New Works: Going for the Glow
Usually my realistic landscapes begin with a full sized pencil drawing of the entire scene, based on one or more reference photos, before I apply paint to paper.
The five northern lake scenes pictured here were created this spring with a different strategy that pushed me out of my comfort zone of colour and composition.
I began all of the paintings at the same time, using combinations of purple and gold paint mixtures.
Each artwork would have serendipitous focal areas of glowing light. The location of the glow would determine the placement of the scene's horizon.
After taping my watercolour paper to rigid supports, I brushed on clear water and applied a layer of rich colour on each piece of paper, allowing the colours to blend on the wet surface. This photo shows the first layer complete. I let the paintings dry overnight, then re-wet the surface and added more colour.
I continued to add one layer per day, building up more intense colour over the course of a week.
Working on wet paper is very unpredictable and risky, since paint moves freely on the moist surface and I never know how successful my attempts will be until all the layers have dried.
When luck is on my side, this process can result in beautiful glowing skies and lake reflections. If not, I can turn over the paper and try again on the other side. (Been there, done that, many times!)
Once the backgrounds were done, I continued work on the paintings one at a time over a six-week period, completing each artwork before proceeding to the next.
The largest piece became Nature's Gift, varnished watercolour on 14 x 11 inch panel.
The inspiration for the sky was a photo by a Facebook friend, Noreen Ebel Luce, of a sunset on Lake of the Woods. She gave me permission to use her photo (shown here) as a painting idea.
Once I was happy with my many-layered watercolour sky and lake, I invented a pine tree for the foreground (work in progress pictured below left).
I saw that the composition was too heavy on the left side. I needed to either make the tree extend to the right, or add a second tree to the right of the first one. Since watercolour is a transparent medium, I knew I only had one shot at fixing this painting.
To help me decide which option would look better, I took a photo of the artwork in progress and printed out two copies on photocopy paper. Then I used coloured markers to 'test drive' my two ideas (pictured above right).
I liked the single large tree better, so I went with that option to complete the watercolour painting.
For more details about Nature's Gift, click here.
I decided to use the two-tree concept in my next painting, Sunset Duet, varnished watercolour on 10 x 10 inch panel.
This pair of windblown pines pays tribute to the many beautifully sculpted trees I have seen in the Georgian Bay region. These steadfast conifers have spent a lifetime together, adorning this rocky shore. Hand in hand, they sing a quiet farewell to the setting sun.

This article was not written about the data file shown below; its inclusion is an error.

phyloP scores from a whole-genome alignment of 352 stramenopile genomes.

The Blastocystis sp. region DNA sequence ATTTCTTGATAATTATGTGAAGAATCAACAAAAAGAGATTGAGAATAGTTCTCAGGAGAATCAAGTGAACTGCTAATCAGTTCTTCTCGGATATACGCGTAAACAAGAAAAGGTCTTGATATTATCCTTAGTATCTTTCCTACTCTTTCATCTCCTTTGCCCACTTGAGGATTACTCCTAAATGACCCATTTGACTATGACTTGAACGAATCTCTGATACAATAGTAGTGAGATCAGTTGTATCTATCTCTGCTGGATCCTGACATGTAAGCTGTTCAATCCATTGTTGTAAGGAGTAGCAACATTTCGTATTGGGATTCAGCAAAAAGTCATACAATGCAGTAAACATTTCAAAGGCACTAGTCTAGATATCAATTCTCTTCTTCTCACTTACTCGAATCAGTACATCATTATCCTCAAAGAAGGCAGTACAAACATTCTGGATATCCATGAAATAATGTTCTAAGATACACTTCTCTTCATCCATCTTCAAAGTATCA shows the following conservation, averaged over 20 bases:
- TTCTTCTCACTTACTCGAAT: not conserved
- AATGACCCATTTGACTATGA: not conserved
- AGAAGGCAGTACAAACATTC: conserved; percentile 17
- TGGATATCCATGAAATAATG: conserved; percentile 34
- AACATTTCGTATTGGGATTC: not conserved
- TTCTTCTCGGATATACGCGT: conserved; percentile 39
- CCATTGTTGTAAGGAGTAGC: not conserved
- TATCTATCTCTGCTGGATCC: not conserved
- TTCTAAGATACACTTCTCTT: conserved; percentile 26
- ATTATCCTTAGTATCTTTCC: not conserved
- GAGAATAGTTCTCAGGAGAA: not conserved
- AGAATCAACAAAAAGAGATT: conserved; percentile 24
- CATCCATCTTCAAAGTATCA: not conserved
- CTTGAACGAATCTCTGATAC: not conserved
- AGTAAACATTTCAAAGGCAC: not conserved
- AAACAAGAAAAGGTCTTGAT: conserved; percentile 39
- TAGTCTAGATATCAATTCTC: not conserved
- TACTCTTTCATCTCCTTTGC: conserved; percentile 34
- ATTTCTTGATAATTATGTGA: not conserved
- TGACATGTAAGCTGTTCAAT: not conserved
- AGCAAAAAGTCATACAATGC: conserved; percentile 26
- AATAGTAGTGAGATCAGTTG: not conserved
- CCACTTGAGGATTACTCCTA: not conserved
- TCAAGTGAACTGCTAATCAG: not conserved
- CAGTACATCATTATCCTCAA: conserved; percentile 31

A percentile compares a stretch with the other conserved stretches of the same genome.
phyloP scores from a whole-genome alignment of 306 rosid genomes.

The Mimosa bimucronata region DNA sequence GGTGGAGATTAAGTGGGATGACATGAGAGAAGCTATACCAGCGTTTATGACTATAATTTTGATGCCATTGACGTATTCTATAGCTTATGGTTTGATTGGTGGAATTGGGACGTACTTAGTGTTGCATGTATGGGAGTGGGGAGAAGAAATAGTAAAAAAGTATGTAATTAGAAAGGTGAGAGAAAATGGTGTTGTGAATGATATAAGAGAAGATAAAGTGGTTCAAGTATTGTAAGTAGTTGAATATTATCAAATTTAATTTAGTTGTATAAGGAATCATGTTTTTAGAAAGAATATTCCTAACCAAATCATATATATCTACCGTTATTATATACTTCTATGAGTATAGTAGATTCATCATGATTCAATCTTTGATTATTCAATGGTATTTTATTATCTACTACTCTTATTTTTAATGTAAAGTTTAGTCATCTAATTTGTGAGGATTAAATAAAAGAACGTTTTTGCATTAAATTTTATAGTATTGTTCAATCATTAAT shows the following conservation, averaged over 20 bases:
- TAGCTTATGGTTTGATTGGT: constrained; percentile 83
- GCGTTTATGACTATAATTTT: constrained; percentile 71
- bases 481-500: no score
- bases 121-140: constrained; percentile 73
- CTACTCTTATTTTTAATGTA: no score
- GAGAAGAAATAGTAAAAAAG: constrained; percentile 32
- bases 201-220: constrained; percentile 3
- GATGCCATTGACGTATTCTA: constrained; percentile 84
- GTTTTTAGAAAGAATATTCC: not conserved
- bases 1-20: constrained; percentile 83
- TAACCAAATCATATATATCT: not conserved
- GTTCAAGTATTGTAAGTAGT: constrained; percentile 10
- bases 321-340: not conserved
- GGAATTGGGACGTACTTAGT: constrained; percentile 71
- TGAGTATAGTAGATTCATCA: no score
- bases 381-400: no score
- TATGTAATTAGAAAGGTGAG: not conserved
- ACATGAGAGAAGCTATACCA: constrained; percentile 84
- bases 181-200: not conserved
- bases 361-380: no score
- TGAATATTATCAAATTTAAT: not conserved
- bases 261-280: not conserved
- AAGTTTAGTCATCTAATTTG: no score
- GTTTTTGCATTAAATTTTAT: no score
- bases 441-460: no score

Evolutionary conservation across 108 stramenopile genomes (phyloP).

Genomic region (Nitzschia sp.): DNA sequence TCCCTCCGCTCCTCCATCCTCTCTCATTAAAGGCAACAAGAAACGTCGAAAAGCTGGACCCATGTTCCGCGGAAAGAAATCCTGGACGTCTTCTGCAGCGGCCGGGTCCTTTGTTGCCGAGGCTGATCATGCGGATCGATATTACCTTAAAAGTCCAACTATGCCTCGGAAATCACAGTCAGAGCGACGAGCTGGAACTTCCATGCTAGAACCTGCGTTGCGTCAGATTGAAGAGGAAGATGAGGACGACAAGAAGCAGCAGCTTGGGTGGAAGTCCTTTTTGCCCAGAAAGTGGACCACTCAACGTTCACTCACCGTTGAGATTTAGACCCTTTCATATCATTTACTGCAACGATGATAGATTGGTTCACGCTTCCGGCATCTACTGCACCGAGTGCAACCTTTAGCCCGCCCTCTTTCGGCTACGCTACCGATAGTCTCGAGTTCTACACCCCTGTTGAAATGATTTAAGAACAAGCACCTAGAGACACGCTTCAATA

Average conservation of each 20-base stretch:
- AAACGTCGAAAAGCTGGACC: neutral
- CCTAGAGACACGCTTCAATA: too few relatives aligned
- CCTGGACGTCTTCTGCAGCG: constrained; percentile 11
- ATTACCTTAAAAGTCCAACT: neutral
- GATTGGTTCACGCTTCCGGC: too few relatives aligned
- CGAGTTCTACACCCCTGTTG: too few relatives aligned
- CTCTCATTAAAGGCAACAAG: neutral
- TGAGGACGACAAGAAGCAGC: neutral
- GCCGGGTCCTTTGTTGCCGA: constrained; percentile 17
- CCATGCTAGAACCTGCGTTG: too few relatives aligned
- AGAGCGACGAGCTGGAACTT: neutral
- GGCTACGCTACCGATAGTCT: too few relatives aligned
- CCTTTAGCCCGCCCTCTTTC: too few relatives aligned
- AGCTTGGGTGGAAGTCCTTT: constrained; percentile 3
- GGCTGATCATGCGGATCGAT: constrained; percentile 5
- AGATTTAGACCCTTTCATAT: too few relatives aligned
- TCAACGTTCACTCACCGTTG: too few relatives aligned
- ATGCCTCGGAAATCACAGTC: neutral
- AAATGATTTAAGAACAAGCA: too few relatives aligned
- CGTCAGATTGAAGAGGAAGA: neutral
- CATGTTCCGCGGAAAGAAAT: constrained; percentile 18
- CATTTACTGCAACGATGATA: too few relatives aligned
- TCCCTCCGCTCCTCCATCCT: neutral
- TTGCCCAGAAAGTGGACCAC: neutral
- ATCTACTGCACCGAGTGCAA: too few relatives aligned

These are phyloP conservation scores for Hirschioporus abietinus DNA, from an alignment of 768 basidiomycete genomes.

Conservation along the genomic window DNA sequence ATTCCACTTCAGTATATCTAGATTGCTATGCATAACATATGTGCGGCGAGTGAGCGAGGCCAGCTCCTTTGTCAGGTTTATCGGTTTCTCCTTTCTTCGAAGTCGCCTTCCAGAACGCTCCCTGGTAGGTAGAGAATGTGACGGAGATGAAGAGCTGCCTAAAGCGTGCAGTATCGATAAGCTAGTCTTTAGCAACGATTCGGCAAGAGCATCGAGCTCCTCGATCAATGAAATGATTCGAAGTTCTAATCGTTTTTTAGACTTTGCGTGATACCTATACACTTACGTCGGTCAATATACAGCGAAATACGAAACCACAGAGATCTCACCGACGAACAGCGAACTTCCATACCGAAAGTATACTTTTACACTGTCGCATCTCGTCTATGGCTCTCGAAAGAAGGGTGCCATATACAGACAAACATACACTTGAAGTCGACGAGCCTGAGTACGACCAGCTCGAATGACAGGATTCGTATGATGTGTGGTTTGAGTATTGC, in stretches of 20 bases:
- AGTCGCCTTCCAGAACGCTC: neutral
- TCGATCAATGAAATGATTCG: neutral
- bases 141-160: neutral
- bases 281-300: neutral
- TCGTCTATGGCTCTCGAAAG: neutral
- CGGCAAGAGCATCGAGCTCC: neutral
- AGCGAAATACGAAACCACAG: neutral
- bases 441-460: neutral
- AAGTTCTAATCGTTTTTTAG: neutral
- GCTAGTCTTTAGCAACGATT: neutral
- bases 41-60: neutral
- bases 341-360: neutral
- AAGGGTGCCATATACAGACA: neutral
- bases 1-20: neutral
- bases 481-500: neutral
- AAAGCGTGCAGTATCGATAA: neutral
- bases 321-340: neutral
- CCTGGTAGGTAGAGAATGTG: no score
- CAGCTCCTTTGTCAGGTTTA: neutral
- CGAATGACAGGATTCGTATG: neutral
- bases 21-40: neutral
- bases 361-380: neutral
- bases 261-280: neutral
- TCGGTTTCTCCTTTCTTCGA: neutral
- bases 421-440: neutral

I gathered several reference photos I had taken at Georgian Bay and sketched out an imaginary lake scene (shown here). With a few modifications, these morphed into a finished sunset painting.
Something about islands in a calm northern lake just draws me in. I want to hop in a canoe and get a closer look at the rocks and trees that have found a home there.
This idea resulted in the third painting of the series, Heaven on Earth, varnished watercolour on 10 x 10 inch panel.
Searching through my reference archives, I found these three lake photos taken throughout northern Ontario.
Using them as reference, I sketched a composite scene onto my watercolour background, inserting foreground rocks and canoe. Then I painted all the elements in subdued colours to give a feeling of dusky light to the scene.
Dawn of a New Day, varnished watercolour on 8 x 8 inch panel, the fourth painting, was taken from my imagination.
Onto my watercolour background I sketched a simple, rocky island and a few trees, with their feet cloaked in a gentle mist.
I made the leafless tree sturdy enough to support a bald eagle, surveying his watery kingdom from a lofty perch. Soft reflections completed the painting.
One Last Look, varnished watercolour on 8 x 8 inch panel was the final painting in the series and the most technically difficult piece.
This scene is Pukaskwa National Park on Lake Superior near Marathon, ON. My husband and I spent a glorious week camping there last summer. Kayaking in Hattie Cove was a special memory of this trip. The surrounding rocky cliffs were so massive and impressive. I didn't want the day to end, and this painting commemorates this special place.
I used these reference photos from our visit, but I took them on a breezy day and my painting had calmer water.
This meant I had to create a whole new set of reflections, based on the physics of how light behaves. I studied a bunch of other reference photos of reflections on waves to understand the concept before completing my painting. I breathed a big sigh of relief when it was done successfully.
I hope you have enjoyed this look 'behind the scenes' of what goes on in my art studio. Determining layout concepts and painting approaches are key steps in creating meaningful, beautiful artwork that conveys authentic emotion.
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